Richie Furst is a Princeton student with a unique gift for mathematics. He uses his talent to play the odds on online poker sites but what's starts out as gambling for fun, turns into much more as he struggles to pay his school fees. He has one more chance to bring up his bank balance but finds himself busted out of a game (and the last of his money) despite his calculations telling him he should win. Determined to discover the meaning behind what he thinks is a scam, he visits the website's owner Ivan Block who offers him a job with a guaranteed 7-figure salary in just a few months. Unfortunately, he finds himself conned worse than he realised when he is kidnapped by an FBI agent for his apparent 'crimes' and uncovers the corrupt and often cruel operations behind Ivan and his company. Now his tuition fees are the least of his worries as he is now gambling for his life.
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Frank Miller's jazzy The Spirit answers that question with a cocky wink and a grin. The streets of Central City are almost always dark and threatening, but they're watched over by a guardian who used to be a cop named Denny Colt (Gabriel Macht, wonderfully deadpan). One near-death experience later and Colt has dug himself out of his own grave. He then decides to serve the city as a masked avenger known as The Spirit, whose only weapons are a newfound ability to absorb ridiculous amounts of punishment and his fists.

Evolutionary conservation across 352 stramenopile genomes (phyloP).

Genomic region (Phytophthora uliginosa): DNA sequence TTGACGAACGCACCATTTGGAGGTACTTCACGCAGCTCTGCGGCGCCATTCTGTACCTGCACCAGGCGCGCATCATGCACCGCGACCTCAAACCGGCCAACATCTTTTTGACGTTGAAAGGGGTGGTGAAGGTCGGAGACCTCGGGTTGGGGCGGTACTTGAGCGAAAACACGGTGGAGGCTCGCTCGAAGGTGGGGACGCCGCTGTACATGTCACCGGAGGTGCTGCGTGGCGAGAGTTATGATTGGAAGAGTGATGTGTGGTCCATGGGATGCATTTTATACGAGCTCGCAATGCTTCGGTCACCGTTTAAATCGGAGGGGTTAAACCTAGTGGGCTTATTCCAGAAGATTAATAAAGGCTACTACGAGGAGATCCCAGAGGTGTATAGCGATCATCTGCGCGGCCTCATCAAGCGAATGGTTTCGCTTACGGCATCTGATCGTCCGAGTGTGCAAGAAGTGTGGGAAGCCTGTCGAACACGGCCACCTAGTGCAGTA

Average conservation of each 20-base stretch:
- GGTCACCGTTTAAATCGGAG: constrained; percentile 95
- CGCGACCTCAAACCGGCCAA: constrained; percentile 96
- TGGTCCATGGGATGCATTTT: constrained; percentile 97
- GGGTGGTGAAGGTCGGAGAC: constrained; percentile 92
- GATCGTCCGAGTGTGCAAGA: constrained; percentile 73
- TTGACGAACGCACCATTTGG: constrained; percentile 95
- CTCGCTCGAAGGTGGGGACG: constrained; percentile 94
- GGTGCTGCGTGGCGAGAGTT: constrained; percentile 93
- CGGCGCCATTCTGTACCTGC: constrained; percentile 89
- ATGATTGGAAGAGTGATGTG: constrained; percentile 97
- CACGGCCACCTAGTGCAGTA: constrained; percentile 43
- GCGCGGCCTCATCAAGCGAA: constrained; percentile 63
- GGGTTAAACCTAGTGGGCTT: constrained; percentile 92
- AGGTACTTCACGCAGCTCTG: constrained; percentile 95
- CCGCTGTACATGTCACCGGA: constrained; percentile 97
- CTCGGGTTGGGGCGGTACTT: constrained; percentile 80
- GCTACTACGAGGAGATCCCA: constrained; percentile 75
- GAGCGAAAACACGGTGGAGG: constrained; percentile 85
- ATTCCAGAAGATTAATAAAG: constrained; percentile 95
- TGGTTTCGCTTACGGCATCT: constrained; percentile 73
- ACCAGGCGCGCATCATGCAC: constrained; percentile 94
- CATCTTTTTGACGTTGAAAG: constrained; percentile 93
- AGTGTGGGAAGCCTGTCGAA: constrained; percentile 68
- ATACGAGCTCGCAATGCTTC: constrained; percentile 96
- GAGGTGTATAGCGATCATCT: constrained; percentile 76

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Confidence has triple the pizzazz of any caper movie released in the past several years. To say that it keeps you guessing would be misleading; the film has so many twists, turns, and reveals them in such an order that you don't even know where to start guessing. You'll need a scorecard to keep everything in order. Yet, remarkably, in the end, everything adds up without any apparent plot holes. It's astonishing.
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The very notion that Rob Schneider has what it takes to carry a movie is probably the funniest thing about "The Animal," another sloppy comedy produced by his buddy Adam Sandler.
I mean, if you're looking for an obnoxious sidekick or five minutes of physical schtick, Schneider might be a good person to have on your short list. But it would take more than his rubbery face and a complete lack of shame to make something entertaining out of this lowbrow, high-concept gimmick of a movie.
Schneider plays a toadying, inept evidence room clerk who drives his car off a cliff in the first reel and has his life saved by a mad scientist (Michael Caton) who gives him a multiple-organ transplant using guts from animal kingdom donors. When he comes to, our hero can run like a horse, swim like a dolphin and smell and hear like a dog.
Continue reading: The Animal Review
The Guardians return two months after their epic battle against Ronan with their criminal records erased
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